Freemasons: We are discriminated against

Media play-back is unsupported on your device

Media caption The top of the Freemasons in England and Wales says he can’t show the particular BBC the handshake.

The particular Freemasons have placed full-page commercials in several national newspapers calling to have an end to the “discrimination” against their particular members.

The particular United Grand Lodge of Britain (UGLE) said it welcomes people from all walks of living but that members are “undeservedly stigmatised”.

It stated it had written to the Equality plus Human Rights Commission.

Recent news stories questioned the particular influence of Freemasons in policing and in parliament.

Within an advert in the Times, the Day-to-day Telegraph and the Guardian, the regulating body of Freemasonry complains from the “gross misrepresentation” of its members.

Under the headline “Enough is certainly enough”, chief executive Dr David Staples said the organisation raised a lot more than £ 33m for good causes this past year.

This individual said people of any competition, faith, age, class or politics persuasion were welcome in the 300-year-old organisation.

The particular United Grand Lodge of Britain is restricted to men, although individual women-only lodges also exist.

Freemason facts

Picture copyright United Grand Lodge associated with England
Image caption There are about six mil Freemasons worldwide and more than two hundred, 000 in the UK under the United Fantastic Lodge of England
  • There are about two hundred, 000 male Freemasons and four, 700 female Freemasons in the UK
  • Freemasons meet in a temple, which they contact a “lodge”, as it is understood which is where ancient stonemasons met whenever working on a church or cathedral
  • Lodges are grouped by area, roughly in line with the old county limitations
  • Freemasons wear masonic aprons, dating back to to the theory that freemasonry started out the stonemasons, who wore all of them for protection from stone chipping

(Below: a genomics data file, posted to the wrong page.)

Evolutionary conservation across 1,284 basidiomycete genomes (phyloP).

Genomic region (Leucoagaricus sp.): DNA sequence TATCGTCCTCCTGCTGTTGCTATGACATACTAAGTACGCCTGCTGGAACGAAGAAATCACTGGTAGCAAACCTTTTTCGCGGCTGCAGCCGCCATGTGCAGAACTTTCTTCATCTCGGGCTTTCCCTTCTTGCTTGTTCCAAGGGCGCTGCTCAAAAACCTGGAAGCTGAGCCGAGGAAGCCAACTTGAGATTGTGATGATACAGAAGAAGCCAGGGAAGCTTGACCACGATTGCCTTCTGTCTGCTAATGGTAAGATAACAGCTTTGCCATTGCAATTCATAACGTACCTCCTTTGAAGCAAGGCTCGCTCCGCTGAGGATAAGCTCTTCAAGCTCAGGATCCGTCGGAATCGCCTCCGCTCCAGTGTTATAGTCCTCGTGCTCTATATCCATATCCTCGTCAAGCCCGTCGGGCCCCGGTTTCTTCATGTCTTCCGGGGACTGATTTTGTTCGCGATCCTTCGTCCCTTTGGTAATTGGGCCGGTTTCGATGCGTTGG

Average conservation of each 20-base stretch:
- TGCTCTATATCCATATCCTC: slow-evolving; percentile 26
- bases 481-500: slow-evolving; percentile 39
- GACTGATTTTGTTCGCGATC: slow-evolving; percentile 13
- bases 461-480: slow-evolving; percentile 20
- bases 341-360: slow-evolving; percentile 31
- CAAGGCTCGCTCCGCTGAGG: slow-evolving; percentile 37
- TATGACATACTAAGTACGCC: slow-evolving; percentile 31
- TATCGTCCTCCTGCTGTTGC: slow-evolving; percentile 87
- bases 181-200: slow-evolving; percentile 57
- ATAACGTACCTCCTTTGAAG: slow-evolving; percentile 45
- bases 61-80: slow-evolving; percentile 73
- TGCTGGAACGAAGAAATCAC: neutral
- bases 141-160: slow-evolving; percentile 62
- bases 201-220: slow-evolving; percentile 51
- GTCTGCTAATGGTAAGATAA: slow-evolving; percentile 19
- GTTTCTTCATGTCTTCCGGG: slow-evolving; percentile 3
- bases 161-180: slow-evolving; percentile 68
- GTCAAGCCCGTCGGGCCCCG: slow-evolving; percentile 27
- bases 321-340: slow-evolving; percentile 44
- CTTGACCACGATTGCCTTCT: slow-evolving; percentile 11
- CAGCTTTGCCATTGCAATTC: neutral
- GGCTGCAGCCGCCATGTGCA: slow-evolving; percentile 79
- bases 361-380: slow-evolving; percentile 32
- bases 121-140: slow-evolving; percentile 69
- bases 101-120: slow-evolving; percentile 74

• The particular “third degree” is the final phase before becoming a fully fledged Builder. The ceremony involves close asking, which is where the expression “giving somebody the third degree” originates
  • Famous Freemasons have included Sir Winston Churchill, Sir Arthur Conan Doyle, Rudyard Kipling, Robert Burns, Oscar Wilde and Peter Sellers

There are about 200, 000 Freemasons in England and Wales, who satisfy in more than 7, 000 lodges.

In the last week, the particular Guardian reported that two Freemasons’ lodges are operating at Westminster – which it mentioned were for MPs and politics journalists.

Yet Dr Staples said that, although the lodges existed, none of their members had been MPs or political journalists.

The revelation followed statements that members of the Freemasons had been preventing reform in policing . The particular outgoing chairman of the Police Federation, Steve White, told the Protector the society was thwarting improvement of women and those from black plus ethnic backgrounds.

Doctor Staples rejected those claims because “laughable”.

He or she told BBC Breakfast: “We’re not really a secretive society. Nepotism (and) data corruption is not tolerated. ”

He added that the handshake utilized by members during ceremonies is “not secret” but , when he had been asked to demonstrate it to audiences of BBC Breakfast, he dropped, saying he had “promised” not to.

You might also like:

The advert adds that the company will be running a series of events this season designed to answer questions people might have about the organisation, whose activities are certainly not widely known.

Dr Staples also invites direct queries to become sent to the Freemasons’ London head office, Freemasons’ Hall.

However, many have responded to the adverts along with scepticism.

How do members be discriminated against when “we don’t know who they are”, requests Labour MP Melanie Onn .

Image copyright laws Getty Images
Picture caption A monument commemorating those who were awarded the Victoria Cross medal is unveiled outside of the Freemasons’ Hall in London

Related Topics